I arrived in San Juan, Puerto Rico, the next day to do a piece on Jim Bunning, who was managing a winter league team. While I was collecting my luggage, Orlando Cepeda was collecting his in another terminal, a suitcase from Venezuela containing enough marijuana to land him in federal prison.

Dallas, 1980: World champions at last, Phils GM Paul Owens hosted dinner at a Mexican restaurant in the fabulous Loews Anatole Hotel (The Hilton Anatole is this year's headquarters). "Yo, Jose," the Pope greeted our waiter, "take good care of us, comprende? We're Numero One-O . . . "

Dallas, 1980: 3 a.m. Phone jangles. Phils PR Veep Larry Shenk says. "Come right up. We just traded for Sutter. Can't tell you who for. Just come up." I still had 2 hours to deadline. Owens, some scouts, Hugh Alexander and manager Dallas Green had already started the celebration. Writers came trickling in. Shenk began, "Gentlemen, the Phillies have acquired righthanded pitcher (long pause) William Burke Suter. That's S-u-t-e-r with one 'T.' " Not Hall of Fame relief pitcher Bruce Sutter. Great gotcha . . .

Dallas, 1980: The annual Wednesday managers luncheon was about to begin. Each skipper headed a table hosting the media covering his team. One manager was conspicuously absent. On his way to the function room, Giants skipper Dave Bristol was told by a PR type to go immediately to owner Bob Lurie's suite. Where Dave was fired. Bon appetit . . .

Dallas, 1980: Phillies' lowlight of those tempestuous meetings came in the first formal event - the Rule 5 draft of eligible players not on a major league 40-man roster. The Pope tried to slip "injured" Class A outfield prospect George Bell through so they could protect some obscure pitcher. Pat Gillick, top scout Al Lamacchia and the Blue Jays didn't buy the injury deception. When Gillick called Bell's name, a string of F-bombs went off at the Phillies' table that could have sunk a battleship. Bell went on to become an American League MVP.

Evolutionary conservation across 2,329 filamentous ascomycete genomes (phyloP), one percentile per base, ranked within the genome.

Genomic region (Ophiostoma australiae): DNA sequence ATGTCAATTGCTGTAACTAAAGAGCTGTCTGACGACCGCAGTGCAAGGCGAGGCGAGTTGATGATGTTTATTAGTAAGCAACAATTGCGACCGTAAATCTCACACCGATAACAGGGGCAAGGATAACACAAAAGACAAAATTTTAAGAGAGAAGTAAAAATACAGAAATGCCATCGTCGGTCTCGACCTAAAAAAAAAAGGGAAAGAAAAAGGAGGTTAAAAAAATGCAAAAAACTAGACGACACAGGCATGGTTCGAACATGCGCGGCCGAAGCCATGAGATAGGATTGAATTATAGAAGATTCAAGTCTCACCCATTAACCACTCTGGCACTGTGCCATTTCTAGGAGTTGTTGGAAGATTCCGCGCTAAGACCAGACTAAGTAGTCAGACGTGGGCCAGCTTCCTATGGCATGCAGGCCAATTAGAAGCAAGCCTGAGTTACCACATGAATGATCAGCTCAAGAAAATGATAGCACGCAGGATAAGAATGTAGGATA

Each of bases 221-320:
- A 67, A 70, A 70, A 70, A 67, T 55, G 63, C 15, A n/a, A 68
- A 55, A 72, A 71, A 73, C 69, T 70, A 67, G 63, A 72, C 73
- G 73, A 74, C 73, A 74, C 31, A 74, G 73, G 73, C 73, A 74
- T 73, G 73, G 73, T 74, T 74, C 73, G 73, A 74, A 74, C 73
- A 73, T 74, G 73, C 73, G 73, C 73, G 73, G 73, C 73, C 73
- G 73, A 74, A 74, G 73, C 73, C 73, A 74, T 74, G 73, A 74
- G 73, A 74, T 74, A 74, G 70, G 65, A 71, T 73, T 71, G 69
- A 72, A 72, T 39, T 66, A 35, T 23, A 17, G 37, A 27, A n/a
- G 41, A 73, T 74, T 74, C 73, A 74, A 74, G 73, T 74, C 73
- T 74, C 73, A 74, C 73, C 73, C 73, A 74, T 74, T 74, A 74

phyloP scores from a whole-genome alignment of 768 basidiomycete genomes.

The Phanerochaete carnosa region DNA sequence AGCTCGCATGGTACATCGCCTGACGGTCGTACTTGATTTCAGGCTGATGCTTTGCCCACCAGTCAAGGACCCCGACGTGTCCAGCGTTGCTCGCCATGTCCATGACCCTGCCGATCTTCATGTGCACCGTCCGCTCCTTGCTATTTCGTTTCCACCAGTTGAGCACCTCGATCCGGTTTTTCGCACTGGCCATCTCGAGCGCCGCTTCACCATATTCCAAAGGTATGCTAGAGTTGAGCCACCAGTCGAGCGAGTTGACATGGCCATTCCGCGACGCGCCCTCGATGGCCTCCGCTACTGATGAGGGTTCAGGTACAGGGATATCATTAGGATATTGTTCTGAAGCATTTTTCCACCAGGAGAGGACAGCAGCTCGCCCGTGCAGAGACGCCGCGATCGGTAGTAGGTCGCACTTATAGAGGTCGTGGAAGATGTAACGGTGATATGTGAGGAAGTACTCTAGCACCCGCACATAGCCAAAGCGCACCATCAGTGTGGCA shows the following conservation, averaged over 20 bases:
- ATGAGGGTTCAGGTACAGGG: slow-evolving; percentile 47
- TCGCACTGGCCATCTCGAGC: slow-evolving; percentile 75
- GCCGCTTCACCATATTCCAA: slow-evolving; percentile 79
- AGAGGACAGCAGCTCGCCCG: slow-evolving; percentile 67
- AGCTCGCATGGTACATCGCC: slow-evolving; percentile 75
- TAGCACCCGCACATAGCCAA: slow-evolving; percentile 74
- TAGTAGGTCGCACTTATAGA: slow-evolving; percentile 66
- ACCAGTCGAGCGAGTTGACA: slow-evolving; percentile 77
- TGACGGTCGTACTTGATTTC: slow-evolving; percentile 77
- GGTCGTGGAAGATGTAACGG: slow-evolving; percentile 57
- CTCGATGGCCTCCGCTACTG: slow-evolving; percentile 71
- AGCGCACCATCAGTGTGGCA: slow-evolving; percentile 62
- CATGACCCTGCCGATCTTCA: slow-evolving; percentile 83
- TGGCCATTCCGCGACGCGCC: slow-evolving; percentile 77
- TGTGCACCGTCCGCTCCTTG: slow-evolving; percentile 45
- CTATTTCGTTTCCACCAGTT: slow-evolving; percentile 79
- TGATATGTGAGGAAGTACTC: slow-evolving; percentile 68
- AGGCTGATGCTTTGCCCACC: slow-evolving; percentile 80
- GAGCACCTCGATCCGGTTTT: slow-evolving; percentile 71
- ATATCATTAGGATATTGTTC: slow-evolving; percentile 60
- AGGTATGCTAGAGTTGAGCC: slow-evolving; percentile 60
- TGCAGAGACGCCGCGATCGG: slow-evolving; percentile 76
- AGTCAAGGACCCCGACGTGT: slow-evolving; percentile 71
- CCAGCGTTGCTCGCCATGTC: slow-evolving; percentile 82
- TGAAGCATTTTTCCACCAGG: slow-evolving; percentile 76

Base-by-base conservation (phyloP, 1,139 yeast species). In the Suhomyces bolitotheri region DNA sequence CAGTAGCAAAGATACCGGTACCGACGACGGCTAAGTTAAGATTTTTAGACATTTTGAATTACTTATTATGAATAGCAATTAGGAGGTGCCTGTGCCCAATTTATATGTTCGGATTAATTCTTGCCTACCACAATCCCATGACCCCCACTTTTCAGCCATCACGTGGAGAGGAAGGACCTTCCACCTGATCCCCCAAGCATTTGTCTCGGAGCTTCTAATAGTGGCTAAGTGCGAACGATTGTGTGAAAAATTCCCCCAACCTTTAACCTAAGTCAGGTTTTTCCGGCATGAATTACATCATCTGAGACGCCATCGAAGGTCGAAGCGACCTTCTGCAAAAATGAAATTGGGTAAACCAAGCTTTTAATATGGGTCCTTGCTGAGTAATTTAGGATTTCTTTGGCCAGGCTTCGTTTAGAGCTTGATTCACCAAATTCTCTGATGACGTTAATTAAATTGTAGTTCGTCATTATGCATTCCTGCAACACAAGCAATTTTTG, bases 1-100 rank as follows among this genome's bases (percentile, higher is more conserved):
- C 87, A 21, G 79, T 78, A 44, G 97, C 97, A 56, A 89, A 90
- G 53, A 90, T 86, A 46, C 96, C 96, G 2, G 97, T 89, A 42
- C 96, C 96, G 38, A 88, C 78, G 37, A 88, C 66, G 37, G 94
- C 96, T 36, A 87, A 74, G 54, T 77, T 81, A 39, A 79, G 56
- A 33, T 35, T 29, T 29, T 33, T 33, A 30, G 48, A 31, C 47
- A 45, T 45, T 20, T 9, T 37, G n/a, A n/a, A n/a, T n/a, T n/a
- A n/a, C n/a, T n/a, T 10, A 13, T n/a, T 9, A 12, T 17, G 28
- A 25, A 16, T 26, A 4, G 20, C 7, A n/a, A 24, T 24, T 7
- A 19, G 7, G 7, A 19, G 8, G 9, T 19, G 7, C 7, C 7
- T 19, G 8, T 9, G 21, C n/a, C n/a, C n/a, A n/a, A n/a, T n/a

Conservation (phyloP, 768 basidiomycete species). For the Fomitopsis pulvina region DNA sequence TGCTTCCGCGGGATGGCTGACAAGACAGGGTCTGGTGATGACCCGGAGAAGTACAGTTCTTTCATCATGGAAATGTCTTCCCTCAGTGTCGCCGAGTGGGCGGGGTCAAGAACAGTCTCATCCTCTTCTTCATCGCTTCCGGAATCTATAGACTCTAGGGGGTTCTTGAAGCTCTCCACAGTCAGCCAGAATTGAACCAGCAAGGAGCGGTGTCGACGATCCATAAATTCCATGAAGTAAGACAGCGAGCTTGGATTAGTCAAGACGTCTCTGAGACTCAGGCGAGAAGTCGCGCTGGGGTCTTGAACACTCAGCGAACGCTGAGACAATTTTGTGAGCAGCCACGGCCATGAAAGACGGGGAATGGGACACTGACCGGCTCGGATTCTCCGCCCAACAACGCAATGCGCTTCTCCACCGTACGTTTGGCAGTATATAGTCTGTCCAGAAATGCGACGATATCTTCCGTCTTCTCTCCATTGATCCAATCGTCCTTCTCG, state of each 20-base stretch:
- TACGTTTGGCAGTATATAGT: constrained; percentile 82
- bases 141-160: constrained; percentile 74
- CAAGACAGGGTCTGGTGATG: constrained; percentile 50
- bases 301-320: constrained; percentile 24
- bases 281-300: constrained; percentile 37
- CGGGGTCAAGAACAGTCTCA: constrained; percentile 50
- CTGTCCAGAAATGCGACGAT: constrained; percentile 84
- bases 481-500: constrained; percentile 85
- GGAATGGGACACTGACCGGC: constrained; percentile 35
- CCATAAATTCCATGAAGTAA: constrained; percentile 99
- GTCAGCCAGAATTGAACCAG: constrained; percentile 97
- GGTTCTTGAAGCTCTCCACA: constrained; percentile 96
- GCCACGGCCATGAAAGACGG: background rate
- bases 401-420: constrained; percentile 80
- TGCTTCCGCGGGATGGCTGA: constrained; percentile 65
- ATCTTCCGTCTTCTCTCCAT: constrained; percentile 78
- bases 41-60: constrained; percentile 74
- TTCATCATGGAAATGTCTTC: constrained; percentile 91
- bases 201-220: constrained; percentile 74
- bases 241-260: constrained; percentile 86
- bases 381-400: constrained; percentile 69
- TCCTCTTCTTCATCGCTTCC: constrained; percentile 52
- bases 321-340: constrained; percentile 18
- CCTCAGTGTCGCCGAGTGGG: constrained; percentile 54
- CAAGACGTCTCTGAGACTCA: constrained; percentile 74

Honolulu, 1982: MLB was back at the Sheraton Waikiki for the third time. Phillies Minister of Trade Hugh Alexander took rookie owner Bill Giles by the hand and walked him through the art of the deal while orchestrating the famed five-for-one deal that brought Indians outfielder Von Hayes to the Phils for a package led by All-Star Manny Trillo, hotshot shortstop prospect Julio Franco and three minor leaguers. The Bopper must have been a slow study. A couple of months later, he traded Larry Bowa and Ryne Sandberg to the Cubs for Ivan DeJesus.

Miami Beach, 1991: My all-time best gambit. The famed Joe's Stone Crabs does not take reservations. When ABC and ESPN star Dick Schaap heard I was going to the meetings, he told me he was pals with Joe's owner and would set me up. I called the maitre d' and was told to walk directly to his station. So, with three fellow scribes in tow, I breezed past a line of baseball's best and brightest stretching halfway down the block. "Bill Conlin, party of four" boomed over the speaker. We were led to a ringside table and seated amid baleful glares that could have cooked those succulent stone crabs.